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[filmscanners] Re: Cleaning your monitor...



Shouldn't there be more ambient lighting around? I always thought that the
important thing was *not* to have any direct light falling on the monitor...
hence monitor hoods, etc... but it's not advisable to work in *near*
darkness as the CRT makes images look brighter than they actually are...
etc. etc... i work in a room with daylight.... as well as tungsten light...
but with no direct light falling on the monitor... meaning a tungsten light
source is always on to my upper right... the main problem is in looking at
the slides or prints one is trying to match... for that i use a light box
and/or a table lamp fitted with (as near to) daylight corrected bulbs.

Arthur, i realise your comment was ajoke... reply more directed at Anthony
:)

All the best...

SD

----- Original Message -----
From: "Arthur Entlich" <artistic-1@shaw.ca>
To: <shunith@vsnl.com>
Sent: Friday, October 11, 2002 1:59 PM
Subject: [filmscanners] Re: Cleaning your monitor...




Anthony Atkielski wrote:

> Robert writes:
>
>
>>In other words, if you don't need it you can
>>as well destroy it.
>>
>
> Yes.  And similarly, if you have light shining onto your monitor in the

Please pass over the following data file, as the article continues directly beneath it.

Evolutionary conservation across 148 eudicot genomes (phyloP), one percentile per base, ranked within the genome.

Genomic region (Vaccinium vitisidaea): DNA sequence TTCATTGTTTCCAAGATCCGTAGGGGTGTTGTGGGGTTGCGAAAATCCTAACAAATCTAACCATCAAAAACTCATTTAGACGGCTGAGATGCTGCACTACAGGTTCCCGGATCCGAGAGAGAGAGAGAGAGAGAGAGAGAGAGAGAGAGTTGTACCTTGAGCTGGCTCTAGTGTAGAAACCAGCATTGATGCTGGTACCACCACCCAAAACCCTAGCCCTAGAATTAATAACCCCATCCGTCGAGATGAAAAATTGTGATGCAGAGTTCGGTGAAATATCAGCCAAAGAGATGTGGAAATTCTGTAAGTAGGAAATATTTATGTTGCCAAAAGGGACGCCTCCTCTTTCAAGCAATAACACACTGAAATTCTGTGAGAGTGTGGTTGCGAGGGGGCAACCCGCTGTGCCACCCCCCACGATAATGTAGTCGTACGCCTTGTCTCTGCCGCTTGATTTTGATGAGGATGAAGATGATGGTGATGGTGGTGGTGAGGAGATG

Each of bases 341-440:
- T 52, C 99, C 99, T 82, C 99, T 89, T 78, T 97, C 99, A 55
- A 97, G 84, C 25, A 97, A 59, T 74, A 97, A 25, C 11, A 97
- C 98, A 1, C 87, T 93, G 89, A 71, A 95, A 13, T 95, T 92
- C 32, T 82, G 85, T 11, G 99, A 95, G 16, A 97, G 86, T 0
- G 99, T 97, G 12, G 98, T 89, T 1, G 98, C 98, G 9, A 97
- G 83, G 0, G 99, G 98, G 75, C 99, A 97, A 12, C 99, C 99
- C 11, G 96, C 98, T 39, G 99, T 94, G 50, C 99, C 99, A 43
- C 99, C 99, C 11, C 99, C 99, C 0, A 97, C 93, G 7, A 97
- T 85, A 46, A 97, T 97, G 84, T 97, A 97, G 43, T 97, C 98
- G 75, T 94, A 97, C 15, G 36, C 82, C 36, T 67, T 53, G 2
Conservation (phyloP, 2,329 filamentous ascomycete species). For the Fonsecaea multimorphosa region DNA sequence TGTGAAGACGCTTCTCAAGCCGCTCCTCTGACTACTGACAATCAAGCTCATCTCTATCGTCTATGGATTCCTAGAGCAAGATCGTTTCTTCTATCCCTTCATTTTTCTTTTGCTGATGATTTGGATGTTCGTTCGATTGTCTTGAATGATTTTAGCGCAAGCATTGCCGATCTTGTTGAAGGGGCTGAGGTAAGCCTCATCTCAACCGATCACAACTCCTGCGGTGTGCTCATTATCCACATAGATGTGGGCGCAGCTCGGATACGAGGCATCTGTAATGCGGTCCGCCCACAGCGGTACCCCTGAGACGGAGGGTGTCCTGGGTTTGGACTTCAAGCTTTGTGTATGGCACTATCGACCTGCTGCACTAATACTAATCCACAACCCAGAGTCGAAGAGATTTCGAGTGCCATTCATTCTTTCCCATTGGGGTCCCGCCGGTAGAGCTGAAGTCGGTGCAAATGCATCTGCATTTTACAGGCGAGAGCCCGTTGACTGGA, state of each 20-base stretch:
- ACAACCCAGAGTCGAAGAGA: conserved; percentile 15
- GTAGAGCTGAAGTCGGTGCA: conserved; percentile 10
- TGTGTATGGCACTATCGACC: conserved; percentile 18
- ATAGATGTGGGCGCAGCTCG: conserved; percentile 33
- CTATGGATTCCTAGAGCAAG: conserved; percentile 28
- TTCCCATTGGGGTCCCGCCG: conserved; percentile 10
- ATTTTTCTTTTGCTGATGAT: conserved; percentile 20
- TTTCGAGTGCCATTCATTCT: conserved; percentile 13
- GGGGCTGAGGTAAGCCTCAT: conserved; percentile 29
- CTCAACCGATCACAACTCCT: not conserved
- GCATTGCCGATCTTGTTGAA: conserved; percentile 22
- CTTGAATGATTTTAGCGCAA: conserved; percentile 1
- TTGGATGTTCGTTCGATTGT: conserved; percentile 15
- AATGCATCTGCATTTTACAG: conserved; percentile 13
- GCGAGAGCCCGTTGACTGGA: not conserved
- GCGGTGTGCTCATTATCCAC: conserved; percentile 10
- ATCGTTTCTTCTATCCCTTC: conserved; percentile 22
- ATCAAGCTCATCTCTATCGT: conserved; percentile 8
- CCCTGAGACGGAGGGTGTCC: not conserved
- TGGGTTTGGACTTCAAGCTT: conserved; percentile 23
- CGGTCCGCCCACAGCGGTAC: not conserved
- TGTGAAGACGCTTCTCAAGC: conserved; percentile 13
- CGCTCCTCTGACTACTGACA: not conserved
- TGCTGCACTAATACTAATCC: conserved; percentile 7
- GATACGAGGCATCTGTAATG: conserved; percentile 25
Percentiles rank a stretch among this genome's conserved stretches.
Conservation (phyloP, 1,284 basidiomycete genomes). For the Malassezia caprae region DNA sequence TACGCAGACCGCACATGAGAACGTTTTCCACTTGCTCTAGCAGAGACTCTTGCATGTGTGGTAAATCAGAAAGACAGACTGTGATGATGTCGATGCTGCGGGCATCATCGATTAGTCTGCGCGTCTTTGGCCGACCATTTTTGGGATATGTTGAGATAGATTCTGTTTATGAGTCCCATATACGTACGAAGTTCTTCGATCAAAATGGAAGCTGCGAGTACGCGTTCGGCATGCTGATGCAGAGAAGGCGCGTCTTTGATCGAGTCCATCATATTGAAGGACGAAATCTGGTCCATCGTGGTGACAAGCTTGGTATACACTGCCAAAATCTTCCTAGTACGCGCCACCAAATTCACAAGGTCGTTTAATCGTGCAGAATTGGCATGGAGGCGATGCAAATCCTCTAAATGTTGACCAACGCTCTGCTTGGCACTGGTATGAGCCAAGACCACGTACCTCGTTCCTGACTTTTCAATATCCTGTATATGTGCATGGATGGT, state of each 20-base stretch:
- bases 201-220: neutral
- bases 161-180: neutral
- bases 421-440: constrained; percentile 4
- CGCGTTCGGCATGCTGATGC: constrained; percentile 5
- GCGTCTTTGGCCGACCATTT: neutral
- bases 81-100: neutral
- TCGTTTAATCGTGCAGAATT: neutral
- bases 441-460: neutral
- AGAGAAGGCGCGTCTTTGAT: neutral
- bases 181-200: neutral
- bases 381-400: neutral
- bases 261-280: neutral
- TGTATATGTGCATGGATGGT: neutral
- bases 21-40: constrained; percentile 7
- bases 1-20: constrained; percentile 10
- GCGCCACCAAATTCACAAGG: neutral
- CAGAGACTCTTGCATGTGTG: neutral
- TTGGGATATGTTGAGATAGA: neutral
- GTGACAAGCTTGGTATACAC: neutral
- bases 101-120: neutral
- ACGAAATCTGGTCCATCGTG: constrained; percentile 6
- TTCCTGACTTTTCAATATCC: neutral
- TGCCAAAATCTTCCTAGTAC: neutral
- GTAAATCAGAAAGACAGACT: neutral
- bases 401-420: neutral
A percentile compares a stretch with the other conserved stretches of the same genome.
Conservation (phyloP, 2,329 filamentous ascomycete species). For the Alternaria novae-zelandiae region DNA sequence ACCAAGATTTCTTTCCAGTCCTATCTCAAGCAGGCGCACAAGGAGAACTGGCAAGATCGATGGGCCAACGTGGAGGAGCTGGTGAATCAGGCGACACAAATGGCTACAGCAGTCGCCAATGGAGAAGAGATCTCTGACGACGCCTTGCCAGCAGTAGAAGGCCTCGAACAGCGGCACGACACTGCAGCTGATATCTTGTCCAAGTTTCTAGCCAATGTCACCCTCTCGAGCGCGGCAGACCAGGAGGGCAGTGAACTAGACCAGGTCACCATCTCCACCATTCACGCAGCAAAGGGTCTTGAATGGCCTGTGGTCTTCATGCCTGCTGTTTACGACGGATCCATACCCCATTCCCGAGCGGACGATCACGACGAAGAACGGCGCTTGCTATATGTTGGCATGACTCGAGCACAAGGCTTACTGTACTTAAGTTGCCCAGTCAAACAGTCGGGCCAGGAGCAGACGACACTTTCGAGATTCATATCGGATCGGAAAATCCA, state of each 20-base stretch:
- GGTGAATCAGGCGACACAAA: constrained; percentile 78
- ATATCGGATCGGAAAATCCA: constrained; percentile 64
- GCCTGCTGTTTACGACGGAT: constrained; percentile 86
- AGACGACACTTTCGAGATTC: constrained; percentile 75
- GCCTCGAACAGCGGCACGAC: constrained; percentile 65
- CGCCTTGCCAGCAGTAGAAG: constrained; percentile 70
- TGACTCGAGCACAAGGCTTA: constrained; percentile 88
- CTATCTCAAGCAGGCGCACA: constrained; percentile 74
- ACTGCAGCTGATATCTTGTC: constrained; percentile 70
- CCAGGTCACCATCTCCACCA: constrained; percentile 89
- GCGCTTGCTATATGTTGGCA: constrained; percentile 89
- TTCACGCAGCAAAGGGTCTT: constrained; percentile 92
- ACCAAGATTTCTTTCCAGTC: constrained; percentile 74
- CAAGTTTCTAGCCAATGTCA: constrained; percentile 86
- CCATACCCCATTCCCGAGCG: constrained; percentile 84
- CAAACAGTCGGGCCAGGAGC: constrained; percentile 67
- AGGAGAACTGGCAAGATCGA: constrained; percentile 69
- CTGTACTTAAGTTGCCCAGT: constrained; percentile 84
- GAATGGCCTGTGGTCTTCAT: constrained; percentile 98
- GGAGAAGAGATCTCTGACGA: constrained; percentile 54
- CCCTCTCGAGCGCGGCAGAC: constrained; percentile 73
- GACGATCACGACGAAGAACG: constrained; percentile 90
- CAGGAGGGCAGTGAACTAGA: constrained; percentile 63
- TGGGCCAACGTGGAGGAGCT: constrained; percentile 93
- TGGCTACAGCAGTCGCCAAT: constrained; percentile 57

> first place, there is a problem with your work area.  That might be okay
for
> ordinary office work, but not for working on photographs.  Typically a
> monitor used for photographic work will be in very low light or darkness,
> and any nearby work areas will be lit with color-corrected illumination
and
> will be a neutral gray.  You can't afford to have anything skewing your
> perception when you are adjusting photographs.
>
> I always work in near darkness, with only a tiny desk lamp nearby to
provide
> minimal light for seeing things other than the monitor screens.
>


Yes, this is exactly the same lighting I both take and view photographs
in.  Near darkness, with a small desk lamp to the side. ;-)

Oddly, they all come out looking very similar looking... Dark.

Art


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